The stomata were opening juicily. The darkness was going inside them. The show was beginning to unfold as being nothing. With the small man walking away, there was peace. There was the promise of a large orange moon of the Harvest of leaves. There were happy birds. And there was us. None of us had anything to say that had a bit of conflict in it, to each other. We didn’t feel like talking and breaking the bird song miracle once I pointed out the stomata. We didn’t want a crowd full of words to drown out the precise level of sound needed to open the little holes, innocent little things, trusting.
Being so quiet let us go into trances, as if we were dreaming awake, our unconscious letting fleeting colorful images to float among us, tweaking us on the cheeks, dancing over our heads, and the children were already experiencing hypnagogia, images that occur before sleep that would be dreams if we were just on the other side of alpha brainwaves, into the theta waves. Few people cultivate this moment long enough to notice it’s going on. Others, like myself, we thrive on it, make it last, ask it questions, write down the images, glowing little colorful stories bizarre and lit up the more we meditate.
The stomata allow carbon dioxide to move in the leaves so they can photosynthesize. And because there is too much carbon dioxide now in the world, there are only a fraction of the number of stomata enjoying themselves in the underparts of leaves.
The hynpagogia of the children was starting in infect us all, as their heads would start to nod, but recover themselves, and that became as contagious as yawns.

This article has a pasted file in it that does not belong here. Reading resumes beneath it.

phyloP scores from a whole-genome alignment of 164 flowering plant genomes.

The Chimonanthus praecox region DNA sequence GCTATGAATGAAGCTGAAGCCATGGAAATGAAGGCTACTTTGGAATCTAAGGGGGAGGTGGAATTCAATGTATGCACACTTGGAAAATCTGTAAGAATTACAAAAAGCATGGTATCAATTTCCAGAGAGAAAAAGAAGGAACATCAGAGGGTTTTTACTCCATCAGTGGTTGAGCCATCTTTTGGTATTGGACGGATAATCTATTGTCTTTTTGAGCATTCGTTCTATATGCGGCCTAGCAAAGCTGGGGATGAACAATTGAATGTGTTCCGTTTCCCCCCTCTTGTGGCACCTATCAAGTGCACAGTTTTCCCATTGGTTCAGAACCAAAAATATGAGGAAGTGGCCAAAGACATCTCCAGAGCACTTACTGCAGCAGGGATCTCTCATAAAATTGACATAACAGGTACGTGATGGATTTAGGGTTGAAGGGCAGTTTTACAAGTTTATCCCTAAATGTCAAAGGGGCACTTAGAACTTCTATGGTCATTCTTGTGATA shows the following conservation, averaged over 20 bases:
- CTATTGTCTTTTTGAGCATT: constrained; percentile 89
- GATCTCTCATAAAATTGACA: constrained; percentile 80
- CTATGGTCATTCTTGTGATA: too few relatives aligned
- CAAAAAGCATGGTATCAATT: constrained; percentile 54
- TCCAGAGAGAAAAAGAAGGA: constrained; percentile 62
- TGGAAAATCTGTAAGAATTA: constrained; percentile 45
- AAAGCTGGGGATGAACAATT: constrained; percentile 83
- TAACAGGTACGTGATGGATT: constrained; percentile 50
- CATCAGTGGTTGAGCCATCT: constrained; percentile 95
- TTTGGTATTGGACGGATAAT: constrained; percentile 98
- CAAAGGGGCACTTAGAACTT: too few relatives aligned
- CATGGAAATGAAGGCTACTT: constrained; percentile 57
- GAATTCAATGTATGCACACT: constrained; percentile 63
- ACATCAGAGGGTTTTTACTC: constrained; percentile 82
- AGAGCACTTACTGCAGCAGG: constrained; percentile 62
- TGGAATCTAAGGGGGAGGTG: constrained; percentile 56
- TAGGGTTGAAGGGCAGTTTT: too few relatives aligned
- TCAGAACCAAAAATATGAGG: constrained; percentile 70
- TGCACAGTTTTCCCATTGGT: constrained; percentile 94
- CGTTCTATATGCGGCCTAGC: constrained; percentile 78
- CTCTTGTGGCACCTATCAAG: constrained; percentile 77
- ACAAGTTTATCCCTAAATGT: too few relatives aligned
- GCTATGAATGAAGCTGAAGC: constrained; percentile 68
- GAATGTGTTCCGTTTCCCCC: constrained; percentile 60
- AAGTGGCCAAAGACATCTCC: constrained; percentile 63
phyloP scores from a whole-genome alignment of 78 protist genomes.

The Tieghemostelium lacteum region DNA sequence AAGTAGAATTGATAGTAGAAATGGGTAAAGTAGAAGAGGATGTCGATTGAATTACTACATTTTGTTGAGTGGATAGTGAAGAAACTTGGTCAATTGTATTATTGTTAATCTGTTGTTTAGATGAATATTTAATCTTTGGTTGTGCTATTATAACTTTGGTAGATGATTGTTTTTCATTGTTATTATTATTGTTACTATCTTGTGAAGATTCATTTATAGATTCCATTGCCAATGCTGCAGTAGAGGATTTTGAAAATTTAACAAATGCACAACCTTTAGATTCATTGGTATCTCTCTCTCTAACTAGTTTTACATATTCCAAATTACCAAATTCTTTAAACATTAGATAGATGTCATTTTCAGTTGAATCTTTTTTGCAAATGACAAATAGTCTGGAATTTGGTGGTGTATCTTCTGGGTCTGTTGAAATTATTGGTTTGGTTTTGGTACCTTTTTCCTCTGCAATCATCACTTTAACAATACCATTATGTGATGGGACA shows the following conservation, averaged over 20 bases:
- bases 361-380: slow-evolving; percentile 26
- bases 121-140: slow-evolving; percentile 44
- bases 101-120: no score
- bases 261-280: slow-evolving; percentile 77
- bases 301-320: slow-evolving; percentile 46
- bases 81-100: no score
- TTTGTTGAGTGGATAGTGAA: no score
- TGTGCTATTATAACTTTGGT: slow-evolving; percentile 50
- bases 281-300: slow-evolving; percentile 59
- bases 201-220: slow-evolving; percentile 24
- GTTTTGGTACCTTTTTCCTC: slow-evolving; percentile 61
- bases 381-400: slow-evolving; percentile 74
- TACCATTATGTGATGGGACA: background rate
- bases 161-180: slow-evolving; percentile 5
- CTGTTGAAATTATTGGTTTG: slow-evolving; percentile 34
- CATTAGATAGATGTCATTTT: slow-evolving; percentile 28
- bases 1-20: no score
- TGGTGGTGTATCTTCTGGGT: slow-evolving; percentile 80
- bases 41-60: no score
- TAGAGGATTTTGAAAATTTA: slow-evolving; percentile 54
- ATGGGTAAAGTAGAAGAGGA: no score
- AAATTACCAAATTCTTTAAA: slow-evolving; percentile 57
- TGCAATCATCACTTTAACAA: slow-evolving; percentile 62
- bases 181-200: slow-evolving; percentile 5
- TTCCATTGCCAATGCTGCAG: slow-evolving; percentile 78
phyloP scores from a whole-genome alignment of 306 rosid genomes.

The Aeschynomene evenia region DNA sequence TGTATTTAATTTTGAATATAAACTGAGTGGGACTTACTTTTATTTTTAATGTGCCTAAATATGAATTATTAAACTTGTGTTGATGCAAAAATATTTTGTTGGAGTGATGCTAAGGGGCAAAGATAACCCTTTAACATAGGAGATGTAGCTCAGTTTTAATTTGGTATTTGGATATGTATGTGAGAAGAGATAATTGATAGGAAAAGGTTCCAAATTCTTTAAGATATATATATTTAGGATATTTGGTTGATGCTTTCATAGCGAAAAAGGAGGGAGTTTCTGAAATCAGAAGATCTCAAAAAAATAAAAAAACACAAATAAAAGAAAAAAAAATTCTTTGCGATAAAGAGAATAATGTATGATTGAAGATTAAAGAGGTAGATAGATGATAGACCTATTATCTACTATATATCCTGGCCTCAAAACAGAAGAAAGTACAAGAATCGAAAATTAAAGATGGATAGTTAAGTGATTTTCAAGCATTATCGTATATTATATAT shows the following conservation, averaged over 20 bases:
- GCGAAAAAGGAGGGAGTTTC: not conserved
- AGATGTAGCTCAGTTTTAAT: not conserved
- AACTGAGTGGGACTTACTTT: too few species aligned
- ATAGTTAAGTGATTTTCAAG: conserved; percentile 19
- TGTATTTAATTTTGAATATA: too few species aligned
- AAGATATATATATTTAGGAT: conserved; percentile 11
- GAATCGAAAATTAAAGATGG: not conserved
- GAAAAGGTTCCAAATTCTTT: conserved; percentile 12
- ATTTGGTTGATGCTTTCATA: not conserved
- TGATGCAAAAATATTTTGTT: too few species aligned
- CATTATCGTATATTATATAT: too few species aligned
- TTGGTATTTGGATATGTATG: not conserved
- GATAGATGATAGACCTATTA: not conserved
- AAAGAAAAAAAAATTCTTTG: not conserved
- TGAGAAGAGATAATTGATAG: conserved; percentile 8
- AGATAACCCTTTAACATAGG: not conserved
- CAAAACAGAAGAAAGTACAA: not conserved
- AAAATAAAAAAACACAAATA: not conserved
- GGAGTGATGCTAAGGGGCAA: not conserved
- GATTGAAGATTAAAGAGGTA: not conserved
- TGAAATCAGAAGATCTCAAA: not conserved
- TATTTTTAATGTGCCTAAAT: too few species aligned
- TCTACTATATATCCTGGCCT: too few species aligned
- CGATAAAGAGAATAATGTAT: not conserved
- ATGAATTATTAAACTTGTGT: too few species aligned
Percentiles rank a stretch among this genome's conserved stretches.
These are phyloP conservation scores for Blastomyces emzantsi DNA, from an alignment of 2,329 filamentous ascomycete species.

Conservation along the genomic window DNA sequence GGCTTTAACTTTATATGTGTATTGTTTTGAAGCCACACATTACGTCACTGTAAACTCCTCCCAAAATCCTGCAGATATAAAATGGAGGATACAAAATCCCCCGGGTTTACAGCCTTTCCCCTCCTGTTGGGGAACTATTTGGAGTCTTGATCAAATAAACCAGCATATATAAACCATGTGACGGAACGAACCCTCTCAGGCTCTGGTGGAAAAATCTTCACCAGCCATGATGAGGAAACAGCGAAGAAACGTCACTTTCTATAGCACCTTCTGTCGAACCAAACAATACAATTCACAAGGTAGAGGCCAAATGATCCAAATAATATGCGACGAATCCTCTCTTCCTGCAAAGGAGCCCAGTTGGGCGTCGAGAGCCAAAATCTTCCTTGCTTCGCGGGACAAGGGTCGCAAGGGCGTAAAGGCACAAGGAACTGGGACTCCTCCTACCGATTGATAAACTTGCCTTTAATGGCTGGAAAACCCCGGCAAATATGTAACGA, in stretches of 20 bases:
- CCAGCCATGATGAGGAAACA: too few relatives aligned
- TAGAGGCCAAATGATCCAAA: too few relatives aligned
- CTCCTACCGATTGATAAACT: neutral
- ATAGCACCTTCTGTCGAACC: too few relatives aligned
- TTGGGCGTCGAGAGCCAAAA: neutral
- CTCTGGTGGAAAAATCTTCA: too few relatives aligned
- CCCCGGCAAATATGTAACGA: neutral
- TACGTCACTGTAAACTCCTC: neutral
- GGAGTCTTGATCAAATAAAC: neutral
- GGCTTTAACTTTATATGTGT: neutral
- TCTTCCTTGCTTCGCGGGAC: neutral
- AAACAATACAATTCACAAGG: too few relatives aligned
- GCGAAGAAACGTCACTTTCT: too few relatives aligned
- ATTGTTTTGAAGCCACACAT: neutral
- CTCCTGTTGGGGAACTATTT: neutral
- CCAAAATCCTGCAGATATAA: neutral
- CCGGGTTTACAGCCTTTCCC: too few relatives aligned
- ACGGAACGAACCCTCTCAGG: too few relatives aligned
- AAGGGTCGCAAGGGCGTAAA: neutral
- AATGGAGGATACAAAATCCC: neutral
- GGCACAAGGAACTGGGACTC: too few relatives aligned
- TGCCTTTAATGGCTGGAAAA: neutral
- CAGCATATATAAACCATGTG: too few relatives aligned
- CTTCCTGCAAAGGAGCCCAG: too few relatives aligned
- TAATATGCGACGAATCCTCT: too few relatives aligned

The leaves had been breathing out water all day in the heat, to keep cool, through their stomata. Panting, sweating. This was the first time in 20 years that autumn begins on a full moon, the moon that rises as the sun sets.
Really, I am only alone. Really, I am in the present. There were no people who gathered together on this evening. I am imagining them, though the sounds of the birds really open the stomata for the evening, before the tiny holes close up for the night, keeping moisture in. I have seen no humans for so long, I make them up to tell to you in stories, as if they really existed, but I am not sure they do. It has been months. I sing to the trees in the same sounds as birds, and no one knows it. But now, you do. You, who may or may not be in Romania.
I am dreaming of Capidava, wishing I were there again, on the Danube, in a little boat, Romanian cows standing on the edge of the water, looking at me. The cows looked at me, timelessly, and I looked at them. But when a man came up to us, they all turned silently away, immobile, no sign of considering looking at him. Perhaps it was because he ate cows, and I did not. I am thinking of the past, not the present. I am wanting it to be the future.